Here are some of the plant characteristics to look for when identifying succulents:
- Leaf – shape, size and thickness.
- Color – of leaves, flowers or stems.
- Markings or bumps on the leaves.
- Flower – shape, color, number of blooms and petals.
- Stem – color, texture, length.
- Ciliate hairs.
- Epicuticular wax.
- Spikes, spines or smooth.
Regarding this, what succulent has big leaves?
Agave sp. These Mexican succulents grow large leaves with sharp points, and some varieties are grown to produce syrups for sweetener and tequila. These plants grow into massive rosettes up to 10 feet wide! Most gardeners will enjoy growing them for their soft foliage.
Beside this, is there an app to identify succulents?
A great option for identification is an app put together by my friend Jacki at Drought Smart Plants called Succulent ID. You can look at different genera of succulents or search through photos based on characteristics of your succulent.
How do I find out what type of plant I have?
Take a look at the shape of the leaf when identifying flowers by their leaves. The leaf shape can be round, oval or oblong, lance shaped or elliptic. The pattern of veins in the leaf can also help you figure out the type of plant you are dealing with.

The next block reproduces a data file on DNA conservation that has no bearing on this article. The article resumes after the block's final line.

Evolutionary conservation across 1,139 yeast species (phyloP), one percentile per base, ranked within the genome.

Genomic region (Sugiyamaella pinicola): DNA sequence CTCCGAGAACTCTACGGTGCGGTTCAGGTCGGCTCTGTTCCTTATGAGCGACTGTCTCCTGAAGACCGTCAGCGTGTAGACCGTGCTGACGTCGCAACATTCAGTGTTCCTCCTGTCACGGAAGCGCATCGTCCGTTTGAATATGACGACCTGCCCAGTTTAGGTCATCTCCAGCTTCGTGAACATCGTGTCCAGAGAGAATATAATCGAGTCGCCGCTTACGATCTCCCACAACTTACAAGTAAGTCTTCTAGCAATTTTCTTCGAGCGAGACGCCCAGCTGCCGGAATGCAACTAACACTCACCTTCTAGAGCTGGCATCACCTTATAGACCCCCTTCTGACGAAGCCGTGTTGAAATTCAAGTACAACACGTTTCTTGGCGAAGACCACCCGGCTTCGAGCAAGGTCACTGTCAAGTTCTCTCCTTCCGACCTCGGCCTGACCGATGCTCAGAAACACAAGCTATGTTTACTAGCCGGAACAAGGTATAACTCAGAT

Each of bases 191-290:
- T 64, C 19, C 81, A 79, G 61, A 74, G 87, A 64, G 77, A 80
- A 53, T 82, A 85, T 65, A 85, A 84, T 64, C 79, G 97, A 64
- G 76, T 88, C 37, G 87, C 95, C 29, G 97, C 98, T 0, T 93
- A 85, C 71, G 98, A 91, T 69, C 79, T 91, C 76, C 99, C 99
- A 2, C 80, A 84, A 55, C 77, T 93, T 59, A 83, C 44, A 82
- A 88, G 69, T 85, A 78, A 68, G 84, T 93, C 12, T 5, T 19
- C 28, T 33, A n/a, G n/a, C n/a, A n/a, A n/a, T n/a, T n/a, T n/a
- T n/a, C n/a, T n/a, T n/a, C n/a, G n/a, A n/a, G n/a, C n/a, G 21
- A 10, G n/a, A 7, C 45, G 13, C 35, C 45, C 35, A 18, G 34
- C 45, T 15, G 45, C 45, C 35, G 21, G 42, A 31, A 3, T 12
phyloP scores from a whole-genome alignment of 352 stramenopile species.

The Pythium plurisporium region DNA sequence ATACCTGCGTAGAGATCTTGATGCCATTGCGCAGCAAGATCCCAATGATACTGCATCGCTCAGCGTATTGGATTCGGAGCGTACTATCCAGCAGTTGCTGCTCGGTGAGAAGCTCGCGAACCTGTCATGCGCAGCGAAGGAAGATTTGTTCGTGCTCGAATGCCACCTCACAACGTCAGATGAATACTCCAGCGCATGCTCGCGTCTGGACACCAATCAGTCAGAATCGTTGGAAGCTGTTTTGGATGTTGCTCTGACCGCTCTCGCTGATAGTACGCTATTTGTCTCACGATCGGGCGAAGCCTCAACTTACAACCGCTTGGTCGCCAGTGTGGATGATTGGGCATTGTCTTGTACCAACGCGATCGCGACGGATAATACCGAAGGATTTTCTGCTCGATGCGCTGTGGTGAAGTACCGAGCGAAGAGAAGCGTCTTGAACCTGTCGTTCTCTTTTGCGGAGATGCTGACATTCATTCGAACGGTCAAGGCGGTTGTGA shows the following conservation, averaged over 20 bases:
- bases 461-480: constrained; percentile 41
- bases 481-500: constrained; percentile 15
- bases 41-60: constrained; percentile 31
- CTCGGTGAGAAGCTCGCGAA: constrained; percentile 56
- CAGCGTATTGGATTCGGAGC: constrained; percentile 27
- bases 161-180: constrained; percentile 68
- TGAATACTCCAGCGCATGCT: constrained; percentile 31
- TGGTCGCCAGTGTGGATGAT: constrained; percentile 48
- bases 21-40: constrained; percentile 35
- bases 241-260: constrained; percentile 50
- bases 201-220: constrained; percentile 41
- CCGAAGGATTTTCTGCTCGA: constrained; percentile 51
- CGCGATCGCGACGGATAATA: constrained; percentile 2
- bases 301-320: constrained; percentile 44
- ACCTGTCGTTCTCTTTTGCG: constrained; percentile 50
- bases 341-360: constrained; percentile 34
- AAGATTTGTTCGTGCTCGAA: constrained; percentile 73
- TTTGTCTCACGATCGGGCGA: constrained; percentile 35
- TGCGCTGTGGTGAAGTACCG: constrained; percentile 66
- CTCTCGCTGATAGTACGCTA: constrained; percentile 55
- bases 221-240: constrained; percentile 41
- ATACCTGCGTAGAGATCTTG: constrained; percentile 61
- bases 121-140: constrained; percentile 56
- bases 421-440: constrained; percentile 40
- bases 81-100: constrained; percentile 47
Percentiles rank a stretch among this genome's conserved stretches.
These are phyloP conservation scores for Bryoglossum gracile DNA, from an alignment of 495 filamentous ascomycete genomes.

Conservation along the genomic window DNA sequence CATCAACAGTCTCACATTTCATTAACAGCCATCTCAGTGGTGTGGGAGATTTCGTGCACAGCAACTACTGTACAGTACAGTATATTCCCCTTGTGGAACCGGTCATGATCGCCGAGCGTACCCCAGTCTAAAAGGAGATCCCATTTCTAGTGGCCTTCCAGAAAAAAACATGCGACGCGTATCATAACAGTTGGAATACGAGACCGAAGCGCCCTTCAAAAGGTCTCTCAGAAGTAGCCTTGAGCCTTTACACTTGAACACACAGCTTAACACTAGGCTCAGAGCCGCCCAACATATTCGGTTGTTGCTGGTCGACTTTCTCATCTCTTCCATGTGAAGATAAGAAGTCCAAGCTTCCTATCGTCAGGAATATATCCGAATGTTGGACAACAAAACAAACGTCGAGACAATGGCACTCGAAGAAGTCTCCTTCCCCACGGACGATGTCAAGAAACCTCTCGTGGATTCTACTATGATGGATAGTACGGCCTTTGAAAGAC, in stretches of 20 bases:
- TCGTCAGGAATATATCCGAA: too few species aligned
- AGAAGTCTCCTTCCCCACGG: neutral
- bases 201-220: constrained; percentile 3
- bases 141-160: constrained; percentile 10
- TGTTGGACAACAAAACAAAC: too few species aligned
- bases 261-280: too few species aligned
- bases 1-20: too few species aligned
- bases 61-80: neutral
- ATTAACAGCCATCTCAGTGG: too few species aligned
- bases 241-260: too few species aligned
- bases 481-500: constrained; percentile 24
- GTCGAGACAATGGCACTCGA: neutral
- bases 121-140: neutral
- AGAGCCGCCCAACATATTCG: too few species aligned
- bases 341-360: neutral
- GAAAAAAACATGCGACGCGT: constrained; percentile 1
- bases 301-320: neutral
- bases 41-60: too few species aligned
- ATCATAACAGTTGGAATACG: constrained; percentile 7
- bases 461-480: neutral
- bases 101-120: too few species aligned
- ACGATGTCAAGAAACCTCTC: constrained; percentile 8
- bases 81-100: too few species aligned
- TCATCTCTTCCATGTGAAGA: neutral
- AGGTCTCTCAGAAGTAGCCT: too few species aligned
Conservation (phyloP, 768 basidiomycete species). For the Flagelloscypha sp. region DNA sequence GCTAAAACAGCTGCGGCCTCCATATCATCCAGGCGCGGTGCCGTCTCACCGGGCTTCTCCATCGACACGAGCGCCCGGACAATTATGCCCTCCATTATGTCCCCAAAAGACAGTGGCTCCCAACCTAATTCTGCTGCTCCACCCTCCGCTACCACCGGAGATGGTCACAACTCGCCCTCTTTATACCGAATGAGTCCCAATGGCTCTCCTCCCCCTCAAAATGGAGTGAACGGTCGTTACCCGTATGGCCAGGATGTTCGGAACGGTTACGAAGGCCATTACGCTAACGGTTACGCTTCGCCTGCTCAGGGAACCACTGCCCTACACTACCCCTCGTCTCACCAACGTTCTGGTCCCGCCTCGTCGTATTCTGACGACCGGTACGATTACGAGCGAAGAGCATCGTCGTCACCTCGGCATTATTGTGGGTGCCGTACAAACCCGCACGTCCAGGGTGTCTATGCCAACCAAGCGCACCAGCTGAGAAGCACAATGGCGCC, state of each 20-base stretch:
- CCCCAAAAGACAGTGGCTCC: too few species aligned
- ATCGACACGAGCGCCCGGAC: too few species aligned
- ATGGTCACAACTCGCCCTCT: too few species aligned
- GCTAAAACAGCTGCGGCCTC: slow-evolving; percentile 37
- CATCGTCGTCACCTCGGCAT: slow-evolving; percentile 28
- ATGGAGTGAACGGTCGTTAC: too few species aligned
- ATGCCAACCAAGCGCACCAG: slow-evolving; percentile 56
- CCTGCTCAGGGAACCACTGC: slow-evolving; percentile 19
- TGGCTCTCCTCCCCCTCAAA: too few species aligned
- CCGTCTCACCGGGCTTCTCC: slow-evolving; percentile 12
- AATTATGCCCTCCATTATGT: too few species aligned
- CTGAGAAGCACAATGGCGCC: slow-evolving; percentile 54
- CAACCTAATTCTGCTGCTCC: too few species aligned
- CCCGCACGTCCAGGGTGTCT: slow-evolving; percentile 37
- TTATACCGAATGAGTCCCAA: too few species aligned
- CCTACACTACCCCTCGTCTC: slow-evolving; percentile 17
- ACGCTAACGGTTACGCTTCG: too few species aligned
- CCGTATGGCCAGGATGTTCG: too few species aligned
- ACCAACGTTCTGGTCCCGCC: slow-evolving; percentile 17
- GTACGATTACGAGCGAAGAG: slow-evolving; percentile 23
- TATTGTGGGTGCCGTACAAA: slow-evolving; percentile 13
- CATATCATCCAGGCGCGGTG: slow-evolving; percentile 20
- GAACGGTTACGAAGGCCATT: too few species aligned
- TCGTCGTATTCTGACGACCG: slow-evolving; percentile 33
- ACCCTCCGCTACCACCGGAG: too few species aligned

How do you tell if a succulent is male or female?
Why is my succulent tall and skinny?
If succulents don’t get enough sunlight they begin to grow tall and stretch out. … While succulents are fairly slow growing, its amazing how quickly they seem to stretch when they aren’t getting the light they need. The technical term for this is etiolation. Some succulents will stretch less than others.
What is Graptosedum?
Graptosedum is a classic that’s fun and easy to grow. Yes, the name sounds like grapes, but this succulent actually resembles Echeveria. Graptosedum’s compact leaves spiral around the stem and create rosettes at the top. It comes in a wide array of hues from purple to orange to white.
Which succulents are invasive?
This field guide considers cacti from four genera that are invasive to north-west NSW: Austrocylindropuntia, Cylindropuntia and Opuntia (collectively referred to as opuntioids), and Harrisia. Opuntiods are also listed as Weeds of National Significance.